I'm confident. I'm not guessing unschooling can work, I know. I've also seen how it can fail, through my correspondence and discussions with so many other homeschooling families.
I'm not hoping that kids can still get a job without fifteen years of practice bedtimes; I know they can. (And they would've been "practicing" for the wrong shift anyway.) I don't conjecture that kids can learn to read without being taught, I know. It's happened at my house, in three people's lives.
photo by Sandra Dodd

Just because it *can* work doesn't mean that a family can't fail. If you're going to unschool, do it well. Find your own confidence. Help is available.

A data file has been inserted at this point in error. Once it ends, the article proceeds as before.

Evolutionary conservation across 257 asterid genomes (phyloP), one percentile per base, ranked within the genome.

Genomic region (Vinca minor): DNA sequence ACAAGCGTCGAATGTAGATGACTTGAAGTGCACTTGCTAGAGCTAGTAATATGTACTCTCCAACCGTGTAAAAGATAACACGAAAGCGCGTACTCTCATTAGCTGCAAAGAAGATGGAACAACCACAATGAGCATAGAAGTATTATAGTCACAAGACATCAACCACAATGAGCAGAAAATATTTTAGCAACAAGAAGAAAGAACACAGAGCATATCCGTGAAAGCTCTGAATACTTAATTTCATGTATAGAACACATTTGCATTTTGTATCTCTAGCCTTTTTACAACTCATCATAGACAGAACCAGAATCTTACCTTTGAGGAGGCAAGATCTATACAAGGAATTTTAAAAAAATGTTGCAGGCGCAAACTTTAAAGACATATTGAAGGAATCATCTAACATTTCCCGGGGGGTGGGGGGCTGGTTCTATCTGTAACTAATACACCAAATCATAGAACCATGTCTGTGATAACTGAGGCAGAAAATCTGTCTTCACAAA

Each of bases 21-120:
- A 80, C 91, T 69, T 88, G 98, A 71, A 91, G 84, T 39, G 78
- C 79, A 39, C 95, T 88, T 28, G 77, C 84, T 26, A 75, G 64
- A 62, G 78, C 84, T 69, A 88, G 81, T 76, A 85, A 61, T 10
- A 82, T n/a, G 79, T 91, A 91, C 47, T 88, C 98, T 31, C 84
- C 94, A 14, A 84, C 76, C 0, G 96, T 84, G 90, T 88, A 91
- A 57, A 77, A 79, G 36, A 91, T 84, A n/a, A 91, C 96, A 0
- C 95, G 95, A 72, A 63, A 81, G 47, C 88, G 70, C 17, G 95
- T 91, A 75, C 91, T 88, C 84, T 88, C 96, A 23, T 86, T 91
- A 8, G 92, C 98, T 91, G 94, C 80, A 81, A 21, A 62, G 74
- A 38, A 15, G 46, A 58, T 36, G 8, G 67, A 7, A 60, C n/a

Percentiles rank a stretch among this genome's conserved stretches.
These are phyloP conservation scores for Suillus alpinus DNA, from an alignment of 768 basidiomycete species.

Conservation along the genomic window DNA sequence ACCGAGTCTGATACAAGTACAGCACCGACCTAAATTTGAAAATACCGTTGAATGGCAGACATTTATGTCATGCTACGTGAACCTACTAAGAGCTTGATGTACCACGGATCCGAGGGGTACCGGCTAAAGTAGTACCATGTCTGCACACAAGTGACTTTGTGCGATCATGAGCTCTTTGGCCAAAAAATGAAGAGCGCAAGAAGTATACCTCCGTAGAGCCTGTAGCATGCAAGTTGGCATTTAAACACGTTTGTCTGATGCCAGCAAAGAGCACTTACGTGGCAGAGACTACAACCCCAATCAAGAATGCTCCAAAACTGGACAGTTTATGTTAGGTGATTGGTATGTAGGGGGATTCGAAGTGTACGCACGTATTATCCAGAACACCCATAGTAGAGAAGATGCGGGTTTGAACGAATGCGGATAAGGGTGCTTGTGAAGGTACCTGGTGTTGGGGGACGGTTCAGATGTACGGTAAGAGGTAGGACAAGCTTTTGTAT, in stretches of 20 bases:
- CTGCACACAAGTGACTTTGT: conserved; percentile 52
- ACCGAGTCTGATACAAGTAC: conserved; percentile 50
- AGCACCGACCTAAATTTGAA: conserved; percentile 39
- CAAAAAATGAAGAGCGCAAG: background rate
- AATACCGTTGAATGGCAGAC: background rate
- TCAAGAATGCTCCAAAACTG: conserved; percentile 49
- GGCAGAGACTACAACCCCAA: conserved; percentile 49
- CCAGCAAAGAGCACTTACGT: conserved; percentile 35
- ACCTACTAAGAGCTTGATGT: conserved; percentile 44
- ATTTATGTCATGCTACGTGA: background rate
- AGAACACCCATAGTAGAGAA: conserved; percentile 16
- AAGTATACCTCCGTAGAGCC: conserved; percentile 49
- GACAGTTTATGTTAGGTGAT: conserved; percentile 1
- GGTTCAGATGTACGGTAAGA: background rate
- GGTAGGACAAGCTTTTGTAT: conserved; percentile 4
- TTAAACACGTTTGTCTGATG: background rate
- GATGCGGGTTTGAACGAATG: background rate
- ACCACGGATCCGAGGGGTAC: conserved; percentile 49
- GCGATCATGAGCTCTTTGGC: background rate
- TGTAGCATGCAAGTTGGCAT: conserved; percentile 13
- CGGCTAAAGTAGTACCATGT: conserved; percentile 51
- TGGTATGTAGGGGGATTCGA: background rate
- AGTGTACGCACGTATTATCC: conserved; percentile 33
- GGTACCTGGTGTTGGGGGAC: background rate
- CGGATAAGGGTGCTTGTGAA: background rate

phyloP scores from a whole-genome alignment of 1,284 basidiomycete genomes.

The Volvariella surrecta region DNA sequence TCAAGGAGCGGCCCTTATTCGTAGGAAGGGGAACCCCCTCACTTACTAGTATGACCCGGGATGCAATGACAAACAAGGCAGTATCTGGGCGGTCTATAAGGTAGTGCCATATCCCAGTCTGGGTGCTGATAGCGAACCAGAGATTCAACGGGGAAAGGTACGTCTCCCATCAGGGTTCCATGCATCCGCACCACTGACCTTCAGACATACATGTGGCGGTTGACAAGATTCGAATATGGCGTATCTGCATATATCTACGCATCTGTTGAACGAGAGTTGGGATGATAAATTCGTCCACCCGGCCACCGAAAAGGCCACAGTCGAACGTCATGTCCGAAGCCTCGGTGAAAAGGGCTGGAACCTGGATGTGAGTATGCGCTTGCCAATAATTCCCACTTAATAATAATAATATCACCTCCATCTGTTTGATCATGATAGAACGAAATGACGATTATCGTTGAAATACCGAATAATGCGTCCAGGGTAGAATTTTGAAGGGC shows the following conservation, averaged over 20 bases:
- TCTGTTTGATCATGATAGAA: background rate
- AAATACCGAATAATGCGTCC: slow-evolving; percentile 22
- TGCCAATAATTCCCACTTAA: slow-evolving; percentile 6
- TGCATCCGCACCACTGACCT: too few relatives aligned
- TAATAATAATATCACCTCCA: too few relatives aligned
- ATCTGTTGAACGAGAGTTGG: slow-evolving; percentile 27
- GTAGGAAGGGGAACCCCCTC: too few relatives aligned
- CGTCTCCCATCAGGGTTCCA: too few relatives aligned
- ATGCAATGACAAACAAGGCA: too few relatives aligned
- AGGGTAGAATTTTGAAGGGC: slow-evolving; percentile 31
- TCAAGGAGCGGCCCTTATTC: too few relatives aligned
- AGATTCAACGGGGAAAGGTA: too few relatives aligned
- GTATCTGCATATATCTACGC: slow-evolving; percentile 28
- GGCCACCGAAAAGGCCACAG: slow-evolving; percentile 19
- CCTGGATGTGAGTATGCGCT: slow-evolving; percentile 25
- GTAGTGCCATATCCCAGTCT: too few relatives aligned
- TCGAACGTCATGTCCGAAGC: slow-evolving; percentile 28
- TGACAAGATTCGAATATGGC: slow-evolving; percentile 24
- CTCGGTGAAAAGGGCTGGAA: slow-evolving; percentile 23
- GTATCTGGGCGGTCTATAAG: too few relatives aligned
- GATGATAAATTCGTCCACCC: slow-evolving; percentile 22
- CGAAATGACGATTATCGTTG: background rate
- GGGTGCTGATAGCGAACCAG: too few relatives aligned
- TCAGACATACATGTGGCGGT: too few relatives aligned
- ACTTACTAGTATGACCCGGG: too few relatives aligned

Sunday, March 25, 2012

Sweetness in teens

Once upon a time, in 2006...

A story slightly involving allowance, but a snapshot of how kids who aren't desperate for money can act:
Two of Marty's friends were going to pick him up to go run around, but they ended up staying here. Then another friend came over to see all my kids. Then a friend of Kirby's from work came over. I hadn't met her before. She was nice. So my three (14, 17, 19) plus four more (17-21) were all having a great time laughing and looking at stuff on Kirby's computer and around our house, and Marty's big Lego Viking village, and so forth.